Monday, April 4, 2011

A life amongst flowers and clay - from wd 11/3/2009

Back in late 2009, I had a great afternoon tasting and discussion with one of the Vodopivec brothers, of the eponymous winery in Northern Italy. Because I am into purposeful obscuration and the building of suspense, I didn't post up this reminiscence on my blog until now.

Some of the takeaways...

The Vodopivecs run a horticultural concern based around flowers. That is actually their main business interest.

As far the wines were concerned, they had experimented with Spanish Anfora, but had been unhappy with the results. They had also been unhappy with the results of skin-contact, long maceration wines made from white grapes macerated in wood. There had been a problem with the equilibrium of the wines, which I took to understand as an unbalance of wood tannins.

The Vodopivecs had decided to turn to Georgian Anfora. There are apparently NO books in Italian indicating how to make wine in Anfora. Numerous searches at the library only confirming this for them. So trips to Georgia were required. I asked if they spoke the Georgian tongue, "of course, my surname is Vodopivec" was the quite apt response. But Mr. Vodopivec did anyway employ a Georgian/Italian translator and guide to help him with introductions and government documents and such. How many of these sorts of people do you suppose there are out there, these translator folks? Someone who can help an eager Italian through the byways of regional Georgia? That's right! There is just one, uno, singular! I expressed surprise at this, as the countries are close to one another. "After all," shrugged Mr. Vodopivec "it is a very small place we are talking about."

And so it was that Mr. Vodopivec visited the Caucasus. The Caucasus are Anfora World Headquarters, apparently. I asked Mr. Vodopivec if he had visited the wineries in the region as a stagiare or a tourist. He responded that there was no such thing as a tourist for this region. Score another point for Mr. Vodopivec and the True That Team. Apparently, much drinking is involved in the patriarchal Georgian winemaking family. Much drinking. We are talking about 2-3 litres a day of wine per person. Serious numbers. This was a major obstacle for Mr. Vodopivec: how not to appear impolite, and still drink the glass empty at each (numerous) toast? Mr. Vodopivec seems to have survived, although the memory still makes him shake his head in disbelief of that fact. The folks in Georgia drink the wine, he said. Sometimes okay, sometimes not okay wine, but they drink the wine. A lot of wine. And then he said it was like 250 years ago over there. By which I think he meant more like 250 years ago in Carso, rather than 250 years ago in NYC. But who knows.

There are apparently 7 or 8 producers of Anfora. The actual Anfora vessels. You order one year ahead of the date of completion for your Anfora purchase. I'd tell you who to order from, but the name is only in cyrillic. So you order your anfora, you wait a year, and then you must pick it up. Which is a problem, because the local mafia types like to shake down the foreigners at gun point, as they did Mr. Vodopivec, when they took his truck from him. There was a bit about paying off mafia types and then having only so many hours to load up the truck in the middle of a forest before high tailing it out of Dodge City. Fraught with danger and genuine concern for safety seemed to be major themes of the retelling at this particular point of the story.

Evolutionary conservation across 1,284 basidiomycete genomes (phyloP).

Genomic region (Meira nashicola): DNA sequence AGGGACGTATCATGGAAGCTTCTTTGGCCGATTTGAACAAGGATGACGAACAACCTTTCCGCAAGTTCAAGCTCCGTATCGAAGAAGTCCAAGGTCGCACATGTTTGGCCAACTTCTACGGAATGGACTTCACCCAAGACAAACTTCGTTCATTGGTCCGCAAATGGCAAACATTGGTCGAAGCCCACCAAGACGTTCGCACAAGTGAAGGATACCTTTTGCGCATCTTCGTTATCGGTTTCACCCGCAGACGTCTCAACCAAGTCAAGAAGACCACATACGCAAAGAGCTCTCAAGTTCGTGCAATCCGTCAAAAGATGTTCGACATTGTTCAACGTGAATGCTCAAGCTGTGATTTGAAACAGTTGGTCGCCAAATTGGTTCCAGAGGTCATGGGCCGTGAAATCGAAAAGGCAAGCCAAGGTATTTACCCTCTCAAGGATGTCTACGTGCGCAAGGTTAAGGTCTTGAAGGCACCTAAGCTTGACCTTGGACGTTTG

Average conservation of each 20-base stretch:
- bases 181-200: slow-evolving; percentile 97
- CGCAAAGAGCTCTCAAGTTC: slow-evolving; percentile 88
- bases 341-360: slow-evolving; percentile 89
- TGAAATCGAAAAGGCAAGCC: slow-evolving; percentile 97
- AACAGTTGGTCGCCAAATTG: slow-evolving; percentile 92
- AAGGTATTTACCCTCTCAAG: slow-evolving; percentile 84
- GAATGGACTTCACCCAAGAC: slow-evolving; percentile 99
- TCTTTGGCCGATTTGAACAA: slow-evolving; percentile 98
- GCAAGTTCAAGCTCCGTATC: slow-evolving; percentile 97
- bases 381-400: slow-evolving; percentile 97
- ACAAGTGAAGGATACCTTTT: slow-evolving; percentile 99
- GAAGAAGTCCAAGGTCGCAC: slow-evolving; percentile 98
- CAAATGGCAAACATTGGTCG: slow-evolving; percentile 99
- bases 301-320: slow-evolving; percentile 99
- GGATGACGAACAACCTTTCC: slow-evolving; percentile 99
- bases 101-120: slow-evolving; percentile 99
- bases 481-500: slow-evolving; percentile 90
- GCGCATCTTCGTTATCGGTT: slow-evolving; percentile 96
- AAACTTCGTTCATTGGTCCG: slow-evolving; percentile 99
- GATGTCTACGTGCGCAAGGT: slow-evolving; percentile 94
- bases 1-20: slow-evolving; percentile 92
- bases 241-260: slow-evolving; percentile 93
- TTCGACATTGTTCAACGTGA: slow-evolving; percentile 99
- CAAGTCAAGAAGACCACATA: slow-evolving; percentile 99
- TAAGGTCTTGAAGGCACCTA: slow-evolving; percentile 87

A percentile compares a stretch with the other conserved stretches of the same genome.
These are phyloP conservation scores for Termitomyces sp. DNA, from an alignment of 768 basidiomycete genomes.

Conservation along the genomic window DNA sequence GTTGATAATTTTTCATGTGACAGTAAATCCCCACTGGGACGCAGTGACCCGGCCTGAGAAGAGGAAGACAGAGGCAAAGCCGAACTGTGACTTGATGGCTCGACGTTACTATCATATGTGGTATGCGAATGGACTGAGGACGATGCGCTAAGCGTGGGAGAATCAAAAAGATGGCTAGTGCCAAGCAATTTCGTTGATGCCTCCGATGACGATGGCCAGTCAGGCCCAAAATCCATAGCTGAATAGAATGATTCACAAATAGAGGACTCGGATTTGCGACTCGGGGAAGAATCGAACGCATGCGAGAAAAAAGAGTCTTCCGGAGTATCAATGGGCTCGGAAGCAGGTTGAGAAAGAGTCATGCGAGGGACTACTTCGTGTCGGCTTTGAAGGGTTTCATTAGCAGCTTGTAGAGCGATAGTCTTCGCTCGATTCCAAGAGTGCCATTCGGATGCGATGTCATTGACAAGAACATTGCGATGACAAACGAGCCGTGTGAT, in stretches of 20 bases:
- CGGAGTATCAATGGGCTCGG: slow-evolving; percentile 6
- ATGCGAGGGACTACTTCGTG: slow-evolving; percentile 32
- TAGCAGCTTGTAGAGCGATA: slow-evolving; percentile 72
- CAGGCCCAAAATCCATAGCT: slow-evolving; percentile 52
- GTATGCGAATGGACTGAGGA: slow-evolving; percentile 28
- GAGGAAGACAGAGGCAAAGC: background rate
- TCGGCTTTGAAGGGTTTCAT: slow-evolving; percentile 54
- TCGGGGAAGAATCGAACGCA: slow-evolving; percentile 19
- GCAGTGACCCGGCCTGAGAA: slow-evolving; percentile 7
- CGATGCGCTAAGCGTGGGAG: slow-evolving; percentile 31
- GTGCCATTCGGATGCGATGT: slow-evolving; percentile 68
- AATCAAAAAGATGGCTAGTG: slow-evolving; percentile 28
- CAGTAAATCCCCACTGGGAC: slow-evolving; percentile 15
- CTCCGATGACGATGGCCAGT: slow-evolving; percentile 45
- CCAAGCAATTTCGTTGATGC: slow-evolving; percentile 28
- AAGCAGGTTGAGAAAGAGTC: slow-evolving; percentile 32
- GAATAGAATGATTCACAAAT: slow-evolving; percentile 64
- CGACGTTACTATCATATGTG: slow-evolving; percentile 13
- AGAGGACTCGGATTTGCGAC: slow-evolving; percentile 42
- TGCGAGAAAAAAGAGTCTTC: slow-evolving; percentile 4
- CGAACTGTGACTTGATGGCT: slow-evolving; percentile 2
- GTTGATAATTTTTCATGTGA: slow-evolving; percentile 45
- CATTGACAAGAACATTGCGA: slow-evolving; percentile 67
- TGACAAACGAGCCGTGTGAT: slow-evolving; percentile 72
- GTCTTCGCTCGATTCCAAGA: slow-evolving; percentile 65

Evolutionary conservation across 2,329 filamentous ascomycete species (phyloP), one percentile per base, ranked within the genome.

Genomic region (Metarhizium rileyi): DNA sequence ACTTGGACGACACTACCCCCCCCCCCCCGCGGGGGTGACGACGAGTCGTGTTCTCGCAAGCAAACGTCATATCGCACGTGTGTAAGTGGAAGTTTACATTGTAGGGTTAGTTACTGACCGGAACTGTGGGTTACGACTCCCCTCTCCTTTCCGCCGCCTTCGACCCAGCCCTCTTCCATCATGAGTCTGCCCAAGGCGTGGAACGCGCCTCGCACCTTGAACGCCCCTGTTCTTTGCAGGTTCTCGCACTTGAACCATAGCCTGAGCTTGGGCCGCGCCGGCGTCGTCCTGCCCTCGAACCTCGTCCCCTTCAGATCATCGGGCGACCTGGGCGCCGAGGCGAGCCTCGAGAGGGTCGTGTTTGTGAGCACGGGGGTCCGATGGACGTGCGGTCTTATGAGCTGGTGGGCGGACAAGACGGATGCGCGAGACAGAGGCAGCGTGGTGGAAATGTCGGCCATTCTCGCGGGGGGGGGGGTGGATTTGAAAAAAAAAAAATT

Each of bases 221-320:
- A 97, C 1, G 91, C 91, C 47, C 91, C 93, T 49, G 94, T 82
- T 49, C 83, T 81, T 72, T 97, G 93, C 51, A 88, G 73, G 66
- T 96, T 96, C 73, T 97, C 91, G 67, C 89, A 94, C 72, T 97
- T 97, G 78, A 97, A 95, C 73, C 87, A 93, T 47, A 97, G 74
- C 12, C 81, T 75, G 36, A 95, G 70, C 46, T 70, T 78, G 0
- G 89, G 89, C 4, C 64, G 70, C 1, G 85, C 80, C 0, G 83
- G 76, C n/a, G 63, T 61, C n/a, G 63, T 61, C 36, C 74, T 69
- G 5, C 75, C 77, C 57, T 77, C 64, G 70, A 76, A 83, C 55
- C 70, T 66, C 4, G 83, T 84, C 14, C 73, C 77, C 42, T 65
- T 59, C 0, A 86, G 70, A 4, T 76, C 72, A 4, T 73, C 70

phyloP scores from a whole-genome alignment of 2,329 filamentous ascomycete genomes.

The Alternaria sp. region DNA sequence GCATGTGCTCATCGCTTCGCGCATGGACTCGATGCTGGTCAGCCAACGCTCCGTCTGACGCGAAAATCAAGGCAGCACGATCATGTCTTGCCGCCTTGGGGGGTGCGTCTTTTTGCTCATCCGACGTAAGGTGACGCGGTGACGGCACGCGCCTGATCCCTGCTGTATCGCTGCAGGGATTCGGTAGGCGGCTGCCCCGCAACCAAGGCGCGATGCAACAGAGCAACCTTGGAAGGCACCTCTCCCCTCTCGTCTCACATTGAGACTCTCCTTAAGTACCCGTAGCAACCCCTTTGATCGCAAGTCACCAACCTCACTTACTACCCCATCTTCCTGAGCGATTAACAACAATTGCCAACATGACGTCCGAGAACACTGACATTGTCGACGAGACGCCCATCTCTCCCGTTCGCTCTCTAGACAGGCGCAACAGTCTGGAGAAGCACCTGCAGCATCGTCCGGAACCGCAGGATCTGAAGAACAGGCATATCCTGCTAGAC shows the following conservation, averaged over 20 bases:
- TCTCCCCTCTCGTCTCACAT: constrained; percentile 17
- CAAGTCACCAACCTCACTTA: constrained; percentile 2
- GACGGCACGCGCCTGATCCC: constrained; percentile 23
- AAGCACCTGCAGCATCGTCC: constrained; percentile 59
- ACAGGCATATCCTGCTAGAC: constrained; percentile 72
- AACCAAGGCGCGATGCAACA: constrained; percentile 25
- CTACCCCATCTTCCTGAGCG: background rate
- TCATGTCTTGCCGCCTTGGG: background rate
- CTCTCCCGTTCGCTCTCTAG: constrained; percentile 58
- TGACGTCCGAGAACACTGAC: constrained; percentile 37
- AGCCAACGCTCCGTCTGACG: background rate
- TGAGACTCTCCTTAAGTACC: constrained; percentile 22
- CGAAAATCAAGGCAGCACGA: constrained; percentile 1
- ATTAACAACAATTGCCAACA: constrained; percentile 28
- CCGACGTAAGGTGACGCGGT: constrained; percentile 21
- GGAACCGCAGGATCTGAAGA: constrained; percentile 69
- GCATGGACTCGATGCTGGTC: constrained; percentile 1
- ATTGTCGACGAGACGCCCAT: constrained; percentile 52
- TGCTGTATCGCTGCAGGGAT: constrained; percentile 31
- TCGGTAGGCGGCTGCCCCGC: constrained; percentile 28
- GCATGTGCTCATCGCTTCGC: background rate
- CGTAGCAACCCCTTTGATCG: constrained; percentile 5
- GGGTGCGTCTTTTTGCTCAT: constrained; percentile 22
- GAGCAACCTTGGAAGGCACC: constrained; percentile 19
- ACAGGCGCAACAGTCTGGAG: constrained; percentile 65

Mr. Vodopivec did make it back to Carso with his Anfora intact, of course. Which means those Anfora have to be cleaned, apparently quite the chore, as it must be done entirely by hand, using only water. And the issue of burial. Mr. Vodopivec is a staunch supporter of Anfora burial, not giving any credence at all to Anfora left above ground. Apparently, both the temperature control and the life forces are thrown all out of whack by leaving the wine in anfora above ground.

Currently Mr. Vodopivec is macerating his wine for 6 months in anfora. He hopes to extend that period to 1 year. But there are concerns about reduction. Apparently, Vitovska can get mighty reductive if you try to macerate with the skins for two years or so.

As a side note, there is no Solo / MM wine being made at Vodopivec at the moment, as it has been produced in the past. They may make this reserve wine again in the future, however.

How many times might a wine caretaker use an anfora to produce wine, you have perhaps wondered? 300 years seems to be a realistic response, as Mr. Vodopivec has tasted wine out of a 300 year old anfora located in Georgia.

Also to note, the Church was a big influence in keeping anfora winemaking alive in Georgia.

Some answers I have perhaps forgotten, and might remember later. Some questions I forgot to ask.

Hope you find it all as interesting as I did.

This man grows flowers.


On a related note, you have seen this and this, yes? Because they are important to see.

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